“As a journalist,” I tell my despairing students, “you are finally in the storytelling business.” We all are. It’s the oldest form of human communication, from the caveman to the crib, endlessly riveting. Goldilocks wakes up from her nap and sees three bears at the foot of her bed. What’s that all about? What happens next? We want to know and we always will.
Writers! Never forget to tell us what’s up with the bears. Manage that content.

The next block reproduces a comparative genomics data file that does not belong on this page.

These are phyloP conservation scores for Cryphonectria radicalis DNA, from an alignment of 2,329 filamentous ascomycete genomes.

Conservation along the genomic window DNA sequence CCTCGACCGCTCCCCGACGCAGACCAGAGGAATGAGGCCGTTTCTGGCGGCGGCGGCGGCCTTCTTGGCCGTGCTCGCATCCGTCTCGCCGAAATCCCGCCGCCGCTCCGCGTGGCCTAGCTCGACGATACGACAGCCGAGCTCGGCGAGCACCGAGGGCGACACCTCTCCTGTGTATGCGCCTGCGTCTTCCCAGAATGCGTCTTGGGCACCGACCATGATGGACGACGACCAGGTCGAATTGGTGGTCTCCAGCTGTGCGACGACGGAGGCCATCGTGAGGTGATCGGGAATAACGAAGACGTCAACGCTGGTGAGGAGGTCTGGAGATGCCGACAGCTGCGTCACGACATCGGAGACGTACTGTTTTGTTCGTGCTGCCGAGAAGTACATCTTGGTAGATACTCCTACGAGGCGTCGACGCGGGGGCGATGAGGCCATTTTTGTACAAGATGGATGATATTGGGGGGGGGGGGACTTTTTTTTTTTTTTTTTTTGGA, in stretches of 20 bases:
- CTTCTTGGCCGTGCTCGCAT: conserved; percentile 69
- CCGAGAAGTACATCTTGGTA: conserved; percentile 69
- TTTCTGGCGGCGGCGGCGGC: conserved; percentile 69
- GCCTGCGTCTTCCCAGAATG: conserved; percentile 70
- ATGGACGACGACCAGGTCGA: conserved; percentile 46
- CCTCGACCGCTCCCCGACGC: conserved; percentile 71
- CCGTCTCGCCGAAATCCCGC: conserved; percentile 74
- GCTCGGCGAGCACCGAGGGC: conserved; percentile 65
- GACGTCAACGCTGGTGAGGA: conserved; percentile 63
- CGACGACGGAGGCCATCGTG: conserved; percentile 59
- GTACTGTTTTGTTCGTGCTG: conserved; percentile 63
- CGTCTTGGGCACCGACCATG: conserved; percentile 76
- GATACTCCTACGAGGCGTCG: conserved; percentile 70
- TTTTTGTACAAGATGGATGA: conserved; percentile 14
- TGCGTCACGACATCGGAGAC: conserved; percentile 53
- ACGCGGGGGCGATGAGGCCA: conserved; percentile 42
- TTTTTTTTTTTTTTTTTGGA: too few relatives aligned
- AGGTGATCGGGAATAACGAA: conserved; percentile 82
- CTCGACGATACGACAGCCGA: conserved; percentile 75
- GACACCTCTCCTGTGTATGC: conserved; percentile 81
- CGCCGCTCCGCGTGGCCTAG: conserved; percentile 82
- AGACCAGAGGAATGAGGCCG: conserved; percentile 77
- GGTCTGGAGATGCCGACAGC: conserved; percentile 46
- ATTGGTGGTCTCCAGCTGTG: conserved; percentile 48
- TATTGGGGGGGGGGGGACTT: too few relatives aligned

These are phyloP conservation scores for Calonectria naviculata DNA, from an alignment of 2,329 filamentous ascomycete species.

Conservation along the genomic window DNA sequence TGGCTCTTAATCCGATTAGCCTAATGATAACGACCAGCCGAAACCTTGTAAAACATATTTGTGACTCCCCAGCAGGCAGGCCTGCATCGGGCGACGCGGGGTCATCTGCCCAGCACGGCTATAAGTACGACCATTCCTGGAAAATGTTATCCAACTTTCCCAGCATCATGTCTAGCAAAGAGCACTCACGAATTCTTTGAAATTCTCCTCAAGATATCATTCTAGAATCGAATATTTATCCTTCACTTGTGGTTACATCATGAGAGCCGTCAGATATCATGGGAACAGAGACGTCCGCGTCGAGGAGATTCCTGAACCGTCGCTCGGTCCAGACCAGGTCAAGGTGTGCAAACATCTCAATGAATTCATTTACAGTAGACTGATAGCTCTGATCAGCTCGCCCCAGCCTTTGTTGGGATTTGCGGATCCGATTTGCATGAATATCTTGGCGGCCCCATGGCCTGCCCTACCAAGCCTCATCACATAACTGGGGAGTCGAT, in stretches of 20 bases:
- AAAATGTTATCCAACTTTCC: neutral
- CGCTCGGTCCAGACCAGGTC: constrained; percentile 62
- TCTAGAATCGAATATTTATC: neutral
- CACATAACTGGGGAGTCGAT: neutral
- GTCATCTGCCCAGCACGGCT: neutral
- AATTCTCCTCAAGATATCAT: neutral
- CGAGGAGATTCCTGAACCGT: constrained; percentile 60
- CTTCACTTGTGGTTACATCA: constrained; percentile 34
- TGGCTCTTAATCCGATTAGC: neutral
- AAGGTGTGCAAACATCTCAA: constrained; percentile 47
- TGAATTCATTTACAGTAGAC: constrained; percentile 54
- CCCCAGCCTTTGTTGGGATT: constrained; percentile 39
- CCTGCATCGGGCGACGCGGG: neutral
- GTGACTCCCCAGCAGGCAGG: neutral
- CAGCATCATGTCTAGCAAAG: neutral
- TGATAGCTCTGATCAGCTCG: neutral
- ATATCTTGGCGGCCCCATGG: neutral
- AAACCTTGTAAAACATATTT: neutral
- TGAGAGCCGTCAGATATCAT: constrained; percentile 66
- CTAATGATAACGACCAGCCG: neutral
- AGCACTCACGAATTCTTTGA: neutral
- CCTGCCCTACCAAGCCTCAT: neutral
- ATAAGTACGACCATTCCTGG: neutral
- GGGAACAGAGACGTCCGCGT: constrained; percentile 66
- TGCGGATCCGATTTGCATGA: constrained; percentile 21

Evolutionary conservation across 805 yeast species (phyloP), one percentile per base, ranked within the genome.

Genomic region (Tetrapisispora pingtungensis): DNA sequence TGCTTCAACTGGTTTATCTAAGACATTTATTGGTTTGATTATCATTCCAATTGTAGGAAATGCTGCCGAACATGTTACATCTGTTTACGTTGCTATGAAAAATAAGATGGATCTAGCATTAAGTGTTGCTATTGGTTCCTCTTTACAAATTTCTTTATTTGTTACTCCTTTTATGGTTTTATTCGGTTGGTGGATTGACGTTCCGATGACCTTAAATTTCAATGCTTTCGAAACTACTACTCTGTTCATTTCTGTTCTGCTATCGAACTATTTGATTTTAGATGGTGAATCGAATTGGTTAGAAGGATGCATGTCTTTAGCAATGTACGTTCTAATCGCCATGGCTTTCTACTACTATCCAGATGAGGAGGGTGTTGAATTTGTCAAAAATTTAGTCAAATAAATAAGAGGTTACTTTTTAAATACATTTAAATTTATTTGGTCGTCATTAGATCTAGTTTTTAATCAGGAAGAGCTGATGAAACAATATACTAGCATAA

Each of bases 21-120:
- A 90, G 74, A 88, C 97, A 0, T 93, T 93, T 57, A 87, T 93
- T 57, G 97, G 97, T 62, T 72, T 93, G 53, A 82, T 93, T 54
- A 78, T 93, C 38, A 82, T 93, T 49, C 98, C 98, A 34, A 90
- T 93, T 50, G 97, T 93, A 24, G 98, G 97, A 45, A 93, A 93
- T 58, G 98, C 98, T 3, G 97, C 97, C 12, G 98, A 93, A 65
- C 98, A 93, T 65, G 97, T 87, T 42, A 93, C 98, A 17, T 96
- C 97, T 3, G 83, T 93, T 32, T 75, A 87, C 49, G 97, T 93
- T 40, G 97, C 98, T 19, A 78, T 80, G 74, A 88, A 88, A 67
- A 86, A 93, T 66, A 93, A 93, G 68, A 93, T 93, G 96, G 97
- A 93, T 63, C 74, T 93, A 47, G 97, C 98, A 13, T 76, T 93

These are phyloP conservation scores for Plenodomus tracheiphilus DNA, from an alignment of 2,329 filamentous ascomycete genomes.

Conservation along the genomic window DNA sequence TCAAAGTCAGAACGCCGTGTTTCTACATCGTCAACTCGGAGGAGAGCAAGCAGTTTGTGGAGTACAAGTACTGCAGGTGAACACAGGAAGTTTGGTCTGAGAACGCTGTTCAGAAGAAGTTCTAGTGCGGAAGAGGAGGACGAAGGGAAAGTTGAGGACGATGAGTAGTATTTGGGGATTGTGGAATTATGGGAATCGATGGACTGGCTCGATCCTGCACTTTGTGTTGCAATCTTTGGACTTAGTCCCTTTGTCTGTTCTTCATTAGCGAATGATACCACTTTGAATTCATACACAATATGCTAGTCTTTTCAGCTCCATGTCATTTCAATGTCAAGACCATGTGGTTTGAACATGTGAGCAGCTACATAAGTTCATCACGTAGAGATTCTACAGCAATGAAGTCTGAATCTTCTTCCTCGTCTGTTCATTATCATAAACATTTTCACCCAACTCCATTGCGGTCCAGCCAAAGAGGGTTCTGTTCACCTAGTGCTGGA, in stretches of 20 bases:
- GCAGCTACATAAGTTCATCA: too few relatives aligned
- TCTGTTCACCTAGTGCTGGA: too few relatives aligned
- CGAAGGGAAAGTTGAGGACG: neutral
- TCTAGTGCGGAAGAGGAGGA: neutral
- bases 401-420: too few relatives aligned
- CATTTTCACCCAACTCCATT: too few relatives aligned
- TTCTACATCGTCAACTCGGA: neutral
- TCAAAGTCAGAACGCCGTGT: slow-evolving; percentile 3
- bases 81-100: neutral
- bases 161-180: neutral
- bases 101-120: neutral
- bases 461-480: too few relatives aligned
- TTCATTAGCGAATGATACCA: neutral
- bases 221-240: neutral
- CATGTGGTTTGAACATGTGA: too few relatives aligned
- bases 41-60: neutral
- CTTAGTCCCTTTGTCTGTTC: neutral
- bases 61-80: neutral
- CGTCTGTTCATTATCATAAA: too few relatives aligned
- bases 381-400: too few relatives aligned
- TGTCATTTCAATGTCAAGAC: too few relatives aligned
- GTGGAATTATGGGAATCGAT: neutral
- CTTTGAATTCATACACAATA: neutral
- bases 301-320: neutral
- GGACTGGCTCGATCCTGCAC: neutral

William Zinsser writes about content, long form journalism, and his students who don’t seem to get that sentences follow one upon the other building something sequentially. That difficulty with logical reasoning isn’t just in the writing, but also in the thinking. His explanation is that students are exposed to too much short random information. But I wonder whether it isn’t that logical reasoning is rarer than people think. Studies show how easily people’s views changed when primed by words or images. So much of what we think is inchoate and unconscious, justified after the fact. To recognize that and think carefully takes much patience and awareness as well as what we ordinarily think of as intelligence. How common is it?